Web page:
December 10, 2012
Legendary Astronomy Broadcaster Sir Patrick Moore Dies
redOrbit Staff & Wire Reports - Your Universe Online
Sir Patrick Moore, a UK astronomer who also spent more than five decades covering space travel as a broadcaster, passed away at his home Sunday at the age of 89.Moore, the author of dozens of books on astronomy and the host of the BBC television program The Sky At Night for over 50 years, died "peacefully at 12:25 this afternoon" at his residence at Selsey, West Sussex, his friends and colleagues said in a statement Sunday, according to BBC News. He was the longest-running host of a single show in broadcasting history, according to the British news agency.
"After a short spell in hospital last week, it was determined that no further treatment would benefit him, and it was his wish to spend his last days in his own home," that statement also said. "Over the past few years, Patrick, an inspiration to generations of astronomers, fought his way back from many serious spells of illness and continued to work and write at a great rate, but this time his body was too weak to overcome the infection."
"A space enthusiast from his early childhood, Moore's television career coincided with the start of the space race between Russia and the United States," Reuters recalled in a Sunday tribute to the fallen icon. "His old-fashioned appearance and rapid-fire delivery endeared him to television viewers and captured the imagination of future astronomers who paid tribute to the presenter and prolific author."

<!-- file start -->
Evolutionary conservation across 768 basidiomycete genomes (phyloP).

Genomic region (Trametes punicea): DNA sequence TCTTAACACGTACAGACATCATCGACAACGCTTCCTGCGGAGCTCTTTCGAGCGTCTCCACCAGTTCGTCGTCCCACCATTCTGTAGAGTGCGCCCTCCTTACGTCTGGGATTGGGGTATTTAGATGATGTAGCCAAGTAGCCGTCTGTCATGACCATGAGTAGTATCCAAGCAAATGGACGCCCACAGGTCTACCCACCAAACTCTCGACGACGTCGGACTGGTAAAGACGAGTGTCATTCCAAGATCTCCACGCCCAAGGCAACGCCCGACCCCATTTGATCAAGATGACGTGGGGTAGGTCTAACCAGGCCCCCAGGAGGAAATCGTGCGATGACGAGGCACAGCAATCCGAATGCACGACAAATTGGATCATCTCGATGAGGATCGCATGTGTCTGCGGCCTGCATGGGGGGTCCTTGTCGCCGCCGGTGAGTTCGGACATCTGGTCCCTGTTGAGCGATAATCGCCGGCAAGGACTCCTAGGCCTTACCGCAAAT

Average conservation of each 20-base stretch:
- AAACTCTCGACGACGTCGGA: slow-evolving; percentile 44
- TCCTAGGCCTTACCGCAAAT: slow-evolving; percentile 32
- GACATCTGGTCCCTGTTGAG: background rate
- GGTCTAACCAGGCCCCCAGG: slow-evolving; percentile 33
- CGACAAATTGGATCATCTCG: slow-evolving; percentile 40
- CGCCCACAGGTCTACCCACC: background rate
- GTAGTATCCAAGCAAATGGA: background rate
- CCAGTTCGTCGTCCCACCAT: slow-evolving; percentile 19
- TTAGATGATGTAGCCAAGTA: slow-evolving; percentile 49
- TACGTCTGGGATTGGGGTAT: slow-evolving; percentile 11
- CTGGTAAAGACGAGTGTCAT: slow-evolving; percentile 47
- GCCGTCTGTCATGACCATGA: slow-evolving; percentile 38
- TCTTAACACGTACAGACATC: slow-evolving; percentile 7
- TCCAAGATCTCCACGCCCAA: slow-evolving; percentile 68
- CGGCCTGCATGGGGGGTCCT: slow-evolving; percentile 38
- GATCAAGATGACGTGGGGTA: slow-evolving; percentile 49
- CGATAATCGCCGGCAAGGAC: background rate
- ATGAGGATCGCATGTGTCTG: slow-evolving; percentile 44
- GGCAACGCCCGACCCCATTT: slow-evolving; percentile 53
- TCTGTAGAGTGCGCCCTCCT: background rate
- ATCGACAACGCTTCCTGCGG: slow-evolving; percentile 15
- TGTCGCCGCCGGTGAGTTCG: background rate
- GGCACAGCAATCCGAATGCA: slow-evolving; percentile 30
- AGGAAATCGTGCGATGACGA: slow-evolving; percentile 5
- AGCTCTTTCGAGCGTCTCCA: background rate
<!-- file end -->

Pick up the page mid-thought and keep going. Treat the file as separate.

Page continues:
Moore was born on March 4, 1923 at Pinner, Middlesex. He suffered from heart problems as a child, and became an avid reader. According to the BBC, his love for astronomy was born after he ready a copy of the book The Story of the Solar System -- a present from his mother. Moore was the presenter for the first episode of The Sky at Night in April 1957, and last appeared on an episode that aired last Monday. He was knighted in 2001.
BBC News David Shukman called Moore "the voice of the space age“¦ Generations grew up with Patrick Moore as their guide and he proved hugely influential. Astronomy was no longer a niche activity."
"Patrick would just sit in front of the camera for a whole episode ... and just tell you about a constellation, about the stars, their names, their history," British astronomer David Whitehouse added in an interview with Sky News, according to Reuters. "It was captivating and the best example of communication and an expert sharing his enthusiasm that I have ever experienced."